truly unsupervised paradigm completion (tUMPC).

4.2 Data and Languages

Languages

We select three development languages (English, Finnish, and Swedish) and four test languages (German, Greek, Icelandic, and Russian). We select our test languages to maximize orthographic and typological diversity, given three constraints: (1) a large number of available paradigms in UniMorph, (2) two or more POS in UniMorph, and (3) no known issues with the UniMorph data such as large numbers of missing forms. (We exclude all paradigms containing multiword forms.) We note that this yields a set of test languages that are all Indo-European, though it spans three different orthographies.

Raw Text Corpora

We experiment on two corpora: the JHU Bible Corpus McCarthy et al. (2020b) and a child-directed corpus we create by digitizing children’s books. While many studies in computational morphology focus on transcripts of child-directed speech from databases like CHILDES MacWhinney (2014), child-directed books are part of parent’s child-directed talk, and are thus an important source of language for many children (Montag et al., 2015). We translate the child-directed corpus into all of our languages from English using the Google Translate API following Dou and Neubig (2021). We tokenize with spaCy.555https://spacy.io Details are given in Table A.1.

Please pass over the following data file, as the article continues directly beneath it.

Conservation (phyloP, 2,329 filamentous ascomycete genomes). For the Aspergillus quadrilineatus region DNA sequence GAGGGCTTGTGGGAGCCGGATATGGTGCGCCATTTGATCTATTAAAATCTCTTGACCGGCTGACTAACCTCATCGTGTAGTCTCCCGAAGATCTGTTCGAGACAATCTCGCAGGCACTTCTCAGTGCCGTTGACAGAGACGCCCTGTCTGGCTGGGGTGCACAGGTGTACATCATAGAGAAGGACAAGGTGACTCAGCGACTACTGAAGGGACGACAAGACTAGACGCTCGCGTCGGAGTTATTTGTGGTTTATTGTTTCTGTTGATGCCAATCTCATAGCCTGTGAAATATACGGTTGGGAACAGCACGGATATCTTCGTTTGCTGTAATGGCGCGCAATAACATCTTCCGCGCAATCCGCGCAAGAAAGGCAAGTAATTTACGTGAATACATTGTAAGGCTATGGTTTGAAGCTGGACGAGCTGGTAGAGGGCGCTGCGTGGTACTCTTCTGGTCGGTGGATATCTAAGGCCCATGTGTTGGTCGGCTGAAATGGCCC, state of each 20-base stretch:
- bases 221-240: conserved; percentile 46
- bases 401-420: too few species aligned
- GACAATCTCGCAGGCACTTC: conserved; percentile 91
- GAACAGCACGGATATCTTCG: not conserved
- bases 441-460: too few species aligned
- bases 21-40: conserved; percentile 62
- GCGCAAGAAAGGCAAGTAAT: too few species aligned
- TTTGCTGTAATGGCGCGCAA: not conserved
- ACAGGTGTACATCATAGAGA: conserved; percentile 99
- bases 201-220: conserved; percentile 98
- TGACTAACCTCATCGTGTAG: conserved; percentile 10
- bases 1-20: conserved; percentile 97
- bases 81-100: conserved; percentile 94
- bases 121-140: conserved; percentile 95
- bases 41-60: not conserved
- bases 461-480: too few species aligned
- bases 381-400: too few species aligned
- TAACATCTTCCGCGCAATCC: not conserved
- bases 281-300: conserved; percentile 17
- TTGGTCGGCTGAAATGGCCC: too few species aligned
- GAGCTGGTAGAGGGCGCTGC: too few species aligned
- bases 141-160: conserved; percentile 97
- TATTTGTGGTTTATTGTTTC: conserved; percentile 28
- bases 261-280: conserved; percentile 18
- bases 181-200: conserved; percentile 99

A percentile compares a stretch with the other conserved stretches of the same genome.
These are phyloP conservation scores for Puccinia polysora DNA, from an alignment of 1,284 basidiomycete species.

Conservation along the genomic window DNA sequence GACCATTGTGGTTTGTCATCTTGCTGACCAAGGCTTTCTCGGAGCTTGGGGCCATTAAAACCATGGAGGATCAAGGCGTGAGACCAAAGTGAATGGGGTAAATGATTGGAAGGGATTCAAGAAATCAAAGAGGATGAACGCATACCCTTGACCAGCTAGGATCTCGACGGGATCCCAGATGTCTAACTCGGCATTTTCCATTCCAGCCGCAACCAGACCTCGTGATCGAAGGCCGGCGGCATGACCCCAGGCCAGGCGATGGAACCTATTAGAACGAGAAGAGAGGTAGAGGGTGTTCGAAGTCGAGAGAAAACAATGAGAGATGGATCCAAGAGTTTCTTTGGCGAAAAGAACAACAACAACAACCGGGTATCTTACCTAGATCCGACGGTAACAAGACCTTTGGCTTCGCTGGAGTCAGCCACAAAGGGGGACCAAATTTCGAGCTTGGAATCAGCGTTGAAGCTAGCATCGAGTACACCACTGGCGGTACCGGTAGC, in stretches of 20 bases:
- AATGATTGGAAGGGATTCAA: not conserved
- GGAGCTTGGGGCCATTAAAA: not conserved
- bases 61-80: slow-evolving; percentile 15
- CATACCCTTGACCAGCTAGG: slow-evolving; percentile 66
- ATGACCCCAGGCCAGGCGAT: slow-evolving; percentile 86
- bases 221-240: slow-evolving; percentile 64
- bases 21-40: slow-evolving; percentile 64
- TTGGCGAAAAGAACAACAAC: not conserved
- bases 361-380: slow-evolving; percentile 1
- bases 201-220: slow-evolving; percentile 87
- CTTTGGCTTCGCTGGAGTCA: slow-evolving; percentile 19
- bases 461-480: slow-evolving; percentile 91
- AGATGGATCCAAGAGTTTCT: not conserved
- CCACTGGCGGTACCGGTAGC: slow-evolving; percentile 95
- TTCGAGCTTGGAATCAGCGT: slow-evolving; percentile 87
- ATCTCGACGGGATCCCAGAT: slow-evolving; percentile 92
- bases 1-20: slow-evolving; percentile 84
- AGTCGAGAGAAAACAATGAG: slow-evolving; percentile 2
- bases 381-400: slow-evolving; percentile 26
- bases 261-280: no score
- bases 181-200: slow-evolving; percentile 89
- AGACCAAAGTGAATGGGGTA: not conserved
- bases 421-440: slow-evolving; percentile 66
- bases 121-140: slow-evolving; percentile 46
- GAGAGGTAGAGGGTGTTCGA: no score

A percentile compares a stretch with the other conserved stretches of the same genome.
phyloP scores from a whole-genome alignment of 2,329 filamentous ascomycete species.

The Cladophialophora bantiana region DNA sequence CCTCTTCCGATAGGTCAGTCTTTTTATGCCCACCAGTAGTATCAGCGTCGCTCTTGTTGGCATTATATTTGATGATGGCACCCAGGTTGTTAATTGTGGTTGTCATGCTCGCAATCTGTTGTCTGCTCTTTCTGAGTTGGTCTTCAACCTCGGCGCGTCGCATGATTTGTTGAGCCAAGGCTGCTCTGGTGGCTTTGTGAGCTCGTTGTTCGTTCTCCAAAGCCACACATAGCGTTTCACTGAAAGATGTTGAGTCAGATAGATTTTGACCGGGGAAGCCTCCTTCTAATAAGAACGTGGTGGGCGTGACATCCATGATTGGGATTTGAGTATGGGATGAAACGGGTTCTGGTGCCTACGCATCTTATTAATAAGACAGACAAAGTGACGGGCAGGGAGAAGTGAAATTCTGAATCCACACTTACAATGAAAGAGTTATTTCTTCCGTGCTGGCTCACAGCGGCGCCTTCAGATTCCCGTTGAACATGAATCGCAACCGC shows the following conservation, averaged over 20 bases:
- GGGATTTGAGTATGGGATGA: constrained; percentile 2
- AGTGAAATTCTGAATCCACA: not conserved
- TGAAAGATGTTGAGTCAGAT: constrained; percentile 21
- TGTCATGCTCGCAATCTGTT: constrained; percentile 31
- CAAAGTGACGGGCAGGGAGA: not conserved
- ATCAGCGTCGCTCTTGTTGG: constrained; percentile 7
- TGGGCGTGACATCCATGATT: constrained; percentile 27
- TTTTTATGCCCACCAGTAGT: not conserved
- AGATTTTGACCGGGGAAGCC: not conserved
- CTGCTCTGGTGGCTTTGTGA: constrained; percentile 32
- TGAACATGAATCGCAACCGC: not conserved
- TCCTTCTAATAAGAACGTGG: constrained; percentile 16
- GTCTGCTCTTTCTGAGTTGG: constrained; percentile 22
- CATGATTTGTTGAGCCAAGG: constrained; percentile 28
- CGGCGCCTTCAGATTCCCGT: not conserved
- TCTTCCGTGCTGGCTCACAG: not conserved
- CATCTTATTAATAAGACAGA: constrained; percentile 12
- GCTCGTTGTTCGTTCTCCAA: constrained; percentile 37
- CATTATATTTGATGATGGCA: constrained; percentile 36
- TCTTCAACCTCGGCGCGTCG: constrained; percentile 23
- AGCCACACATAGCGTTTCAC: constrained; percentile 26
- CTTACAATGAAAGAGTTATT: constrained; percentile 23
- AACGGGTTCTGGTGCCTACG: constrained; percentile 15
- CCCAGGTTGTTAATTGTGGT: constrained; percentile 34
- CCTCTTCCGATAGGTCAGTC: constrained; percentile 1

Test Data

Our test data consists of words in context from two different corpora – Wikipedia Ginter et al. (2017) and JW300 (Agić and Vulić, 2019) –, plus their gold paradigms from UniMorph. A detailed description of the preparation of the test data can be found in § C.2.

4.3 Models

To use existing state-of-the-art approaches and to evaluate them within the framework of t

UMPC, we tackle the task with a pipeline approach, conducting 4 steps: 1) paradigm clustering, 2) slot alignment, 3) slot prediction, and 4) inflection generation. State-of-the-art models exist for Steps 1 and 4, and we propose systems for Steps 2 and 3 here, together with descriptions of those subtasks. Hyperparameters for all models are in

Appendix B.

[width=.75keepaspectratio]results/cluster_results.pdf

Figure 1: BMAcc for each paradigm clustering system for the POS-based slot aligner; averaged over inflectors.

[width=.75keepaspectratio]results/inflector_results.pdf

Figure 2: BMAcc for each inflector for the POS-based slot aligner; averaged over paradigm clusters.
Paradigm Clustering

The first step for tUMPC is clustering words into paradigms. We compare 3 paradigm clustering algorithms: McCurdy et al. (2021, McC), Xu et al. (2018, Xu), and the baseline from Wiemerslage et al. (2021, SIG). We modify SIG so it does not predict clusters which are subsets of other clusters, which improves precision. For reference, we provide those systems’ paradigm clustering results in Table A.2. In some clustering systems, each type appears in only one paradigm, which confounds our task for types that can instantiate more than one POS, and thus more than one inflectional paradigm, depending on the context.

Slot Alignment

Slot alignment is concerned with identifying which words across paradigms express the same inflectional information.

The system we propose for the task first removes all singleton paradigm clusters from the input, as they contain no inflection pairs to learn from, and converts all remaining clusters into abstract paradigms Hulden et al. (2014) by computing the longest common substring (LCS) for each cluster. For example, the LCS of the (true) paradigm of walk is walk, and the abstract paradigm is X0, X0+ed, X0+ing, X0+s. We filter abstract forms that appear less than times.